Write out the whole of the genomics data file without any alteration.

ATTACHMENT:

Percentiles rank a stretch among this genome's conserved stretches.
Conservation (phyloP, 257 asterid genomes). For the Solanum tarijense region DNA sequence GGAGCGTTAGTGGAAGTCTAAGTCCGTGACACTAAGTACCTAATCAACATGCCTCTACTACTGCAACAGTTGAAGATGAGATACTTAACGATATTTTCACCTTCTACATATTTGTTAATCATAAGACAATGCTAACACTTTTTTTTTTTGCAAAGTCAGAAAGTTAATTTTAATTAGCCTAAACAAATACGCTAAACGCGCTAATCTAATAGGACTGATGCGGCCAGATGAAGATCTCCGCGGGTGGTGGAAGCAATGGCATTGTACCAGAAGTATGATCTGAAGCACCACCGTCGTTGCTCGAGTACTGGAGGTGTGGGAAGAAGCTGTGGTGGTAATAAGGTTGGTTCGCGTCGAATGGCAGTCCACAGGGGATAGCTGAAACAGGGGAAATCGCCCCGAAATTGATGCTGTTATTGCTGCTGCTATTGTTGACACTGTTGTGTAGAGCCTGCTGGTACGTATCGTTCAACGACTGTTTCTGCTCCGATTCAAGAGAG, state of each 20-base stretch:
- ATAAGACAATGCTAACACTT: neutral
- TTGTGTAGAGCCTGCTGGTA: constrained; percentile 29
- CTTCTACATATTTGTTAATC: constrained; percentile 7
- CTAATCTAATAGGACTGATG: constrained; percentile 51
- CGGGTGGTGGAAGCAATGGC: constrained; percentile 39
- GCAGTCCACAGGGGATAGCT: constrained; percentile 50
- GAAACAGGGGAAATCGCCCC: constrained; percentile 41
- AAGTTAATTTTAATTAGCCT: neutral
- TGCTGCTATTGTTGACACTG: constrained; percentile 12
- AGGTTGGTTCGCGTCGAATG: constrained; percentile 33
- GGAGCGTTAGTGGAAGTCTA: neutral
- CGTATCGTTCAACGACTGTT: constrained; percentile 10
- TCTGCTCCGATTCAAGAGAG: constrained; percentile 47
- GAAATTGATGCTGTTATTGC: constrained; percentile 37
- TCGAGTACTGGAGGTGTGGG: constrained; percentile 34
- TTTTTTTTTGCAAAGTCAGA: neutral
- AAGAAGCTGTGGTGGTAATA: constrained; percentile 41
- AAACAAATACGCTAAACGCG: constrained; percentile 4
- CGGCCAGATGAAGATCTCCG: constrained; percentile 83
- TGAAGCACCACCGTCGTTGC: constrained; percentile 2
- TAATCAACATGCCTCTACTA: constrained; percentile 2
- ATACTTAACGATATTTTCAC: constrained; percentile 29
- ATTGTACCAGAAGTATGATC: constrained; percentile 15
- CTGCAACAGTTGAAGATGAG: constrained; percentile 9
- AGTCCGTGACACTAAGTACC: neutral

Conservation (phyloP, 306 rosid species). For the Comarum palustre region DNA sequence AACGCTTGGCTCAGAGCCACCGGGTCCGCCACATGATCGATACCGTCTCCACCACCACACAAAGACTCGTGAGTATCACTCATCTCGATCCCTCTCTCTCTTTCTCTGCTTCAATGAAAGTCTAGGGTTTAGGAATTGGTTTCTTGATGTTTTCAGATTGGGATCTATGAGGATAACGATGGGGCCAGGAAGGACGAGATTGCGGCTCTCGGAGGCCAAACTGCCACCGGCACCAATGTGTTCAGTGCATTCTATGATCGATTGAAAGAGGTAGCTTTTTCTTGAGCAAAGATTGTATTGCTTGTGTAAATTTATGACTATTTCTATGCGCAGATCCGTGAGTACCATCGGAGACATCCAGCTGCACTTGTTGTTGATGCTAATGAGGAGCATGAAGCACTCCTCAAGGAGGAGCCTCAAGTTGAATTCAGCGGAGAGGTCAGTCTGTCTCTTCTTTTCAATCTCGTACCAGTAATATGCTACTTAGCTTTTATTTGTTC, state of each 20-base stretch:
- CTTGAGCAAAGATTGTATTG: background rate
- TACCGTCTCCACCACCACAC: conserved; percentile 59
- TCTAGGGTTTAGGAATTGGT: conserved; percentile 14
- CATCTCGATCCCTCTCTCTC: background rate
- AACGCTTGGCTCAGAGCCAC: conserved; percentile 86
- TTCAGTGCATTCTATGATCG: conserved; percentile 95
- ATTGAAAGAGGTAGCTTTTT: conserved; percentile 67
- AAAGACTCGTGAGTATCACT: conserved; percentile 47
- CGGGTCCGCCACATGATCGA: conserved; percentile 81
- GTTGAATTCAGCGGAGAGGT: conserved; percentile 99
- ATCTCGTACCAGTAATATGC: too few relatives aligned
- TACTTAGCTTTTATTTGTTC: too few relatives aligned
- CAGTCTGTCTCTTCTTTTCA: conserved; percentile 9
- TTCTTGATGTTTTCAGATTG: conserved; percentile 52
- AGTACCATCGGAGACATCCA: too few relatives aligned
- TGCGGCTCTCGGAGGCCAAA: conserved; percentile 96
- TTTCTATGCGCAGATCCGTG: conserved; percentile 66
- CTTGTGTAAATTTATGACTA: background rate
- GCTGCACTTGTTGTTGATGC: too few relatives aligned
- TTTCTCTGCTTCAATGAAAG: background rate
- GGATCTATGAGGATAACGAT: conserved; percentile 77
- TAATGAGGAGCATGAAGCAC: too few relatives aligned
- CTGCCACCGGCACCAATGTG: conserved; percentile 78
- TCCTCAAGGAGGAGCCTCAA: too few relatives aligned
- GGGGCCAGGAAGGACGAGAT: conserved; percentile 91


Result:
Percentiles rank a stretch among this genome's conserved stretches.
Conservation (phyloP, 257 asterid genomes). For the Solanum tarijense region DNA sequence GGAGCGTTAGTGGAAGTCTAAGTCCGTGACACTAAGTACCTAATCAACATGCCTCTACTACTGCAACAGTTGAAGATGAGATACTTAACGATATTTTCACCTTCTACATATTTGTTAATCATAAGACAATGCTAACACTTTTTTTTTTTGCAAAGTCAGAAAGTTAATTTTAATTAGCCTAAACAAATACGCTAAACGCGCTAATCTAATAGGACTGATGCGGCCAGATGAAGATCTCCGCGGGTGGTGGAAGCAATGGCATTGTACCAGAAGTATGATCTGAAGCACCACCGTCGTTGCTCGAGTACTGGAGGTGTGGGAAGAAGCTGTGGTGGTAATAAGGTTGGTTCGCGTCGAATGGCAGTCCACAGGGGATAGCTGAAACAGGGGAAATCGCCCCGAAATTGATGCTGTTATTGCTGCTGCTATTGTTGACACTGTTGTGTAGAGCCTGCTGGTACGTATCGTTCAACGACTGTTTCTGCTCCGATTCAAGAGAG, state of each 20-base stretch:
- ATAAGACAATGCTAACACTT: neutral
- TTGTGTAGAGCCTGCTGGTA: constrained; percentile 29
- CTTCTACATATTTGTTAATC: constrained; percentile 7
- CTAATCTAATAGGACTGATG: constrained; percentile 51
- CGGGTGGTGGAAGCAATGGC: constrained; percentile 39
- GCAGTCCACAGGGGATAGCT: constrained; percentile 50
- GAAACAGGGGAAATCGCCCC: constrained; percentile 41
- AAGTTAATTTTAATTAGCCT: neutral
- TGCTGCTATTGTTGACACTG: constrained; percentile 12
- AGGTTGGTTCGCGTCGAATG: constrained; percentile 33
- GGAGCGTTAGTGGAAGTCTA: neutral
- CGTATCGTTCAACGACTGTT: constrained; percentile 10
- TCTGCTCCGATTCAAGAGAG: constrained; percentile 47
- GAAATTGATGCTGTTATTGC: constrained; percentile 37
- TCGAGTACTGGAGGTGTGGG: constrained; percentile 34
- TTTTTTTTTGCAAAGTCAGA: neutral
- AAGAAGCTGTGGTGGTAATA: constrained; percentile 41
- AAACAAATACGCTAAACGCG: constrained; percentile 4
- CGGCCAGATGAAGATCTCCG: constrained; percentile 83
- TGAAGCACCACCGTCGTTGC: constrained; percentile 2
- TAATCAACATGCCTCTACTA: constrained; percentile 2
- ATACTTAACGATATTTTCAC: constrained; percentile 29
- ATTGTACCAGAAGTATGATC: constrained; percentile 15
- CTGCAACAGTTGAAGATGAG: constrained; percentile 9
- AGTCCGTGACACTAAGTACC: neutral

Conservation (phyloP, 306 rosid species). For the Comarum palustre region DNA sequence AACGCTTGGCTCAGAGCCACCGGGTCCGCCACATGATCGATACCGTCTCCACCACCACACAAAGACTCGTGAGTATCACTCATCTCGATCCCTCTCTCTCTTTCTCTGCTTCAATGAAAGTCTAGGGTTTAGGAATTGGTTTCTTGATGTTTTCAGATTGGGATCTATGAGGATAACGATGGGGCCAGGAAGGACGAGATTGCGGCTCTCGGAGGCCAAACTGCCACCGGCACCAATGTGTTCAGTGCATTCTATGATCGATTGAAAGAGGTAGCTTTTTCTTGAGCAAAGATTGTATTGCTTGTGTAAATTTATGACTATTTCTATGCGCAGATCCGTGAGTACCATCGGAGACATCCAGCTGCACTTGTTGTTGATGCTAATGAGGAGCATGAAGCACTCCTCAAGGAGGAGCCTCAAGTTGAATTCAGCGGAGAGGTCAGTCTGTCTCTTCTTTTCAATCTCGTACCAGTAATATGCTACTTAGCTTTTATTTGTTC, state of each 20-base stretch:
- CTTGAGCAAAGATTGTATTG: background rate
- TACCGTCTCCACCACCACAC: conserved; percentile 59
- TCTAGGGTTTAGGAATTGGT: conserved; percentile 14
- CATCTCGATCCCTCTCTCTC: background rate
- AACGCTTGGCTCAGAGCCAC: conserved; percentile 86
- TTCAGTGCATTCTATGATCG: conserved; percentile 95
- ATTGAAAGAGGTAGCTTTTT: conserved; percentile 67
- AAAGACTCGTGAGTATCACT: conserved; percentile 47
- CGGGTCCGCCACATGATCGA: conserved; percentile 81
- GTTGAATTCAGCGGAGAGGT: conserved; percentile 99
- ATCTCGTACCAGTAATATGC: too few relatives aligned
- TACTTAGCTTTTATTTGTTC: too few relatives aligned
- CAGTCTGTCTCTTCTTTTCA: conserved; percentile 9
- TTCTTGATGTTTTCAGATTG: conserved; percentile 52
- AGTACCATCGGAGACATCCA: too few relatives aligned
- TGCGGCTCTCGGAGGCCAAA: conserved; percentile 96
- TTTCTATGCGCAGATCCGTG: conserved; percentile 66
- CTTGTGTAAATTTATGACTA: background rate
- GCTGCACTTGTTGTTGATGC: too few relatives aligned
- TTTCTCTGCTTCAATGAAAG: background rate
- GGATCTATGAGGATAACGAT: conserved; percentile 77
- TAATGAGGAGCATGAAGCAC: too few relatives aligned
- CTGCCACCGGCACCAATGTG: conserved; percentile 78
- TCCTCAAGGAGGAGCCTCAA: too few relatives aligned
- GGGGCCAGGAAGGACGAGAT: conserved; percentile 91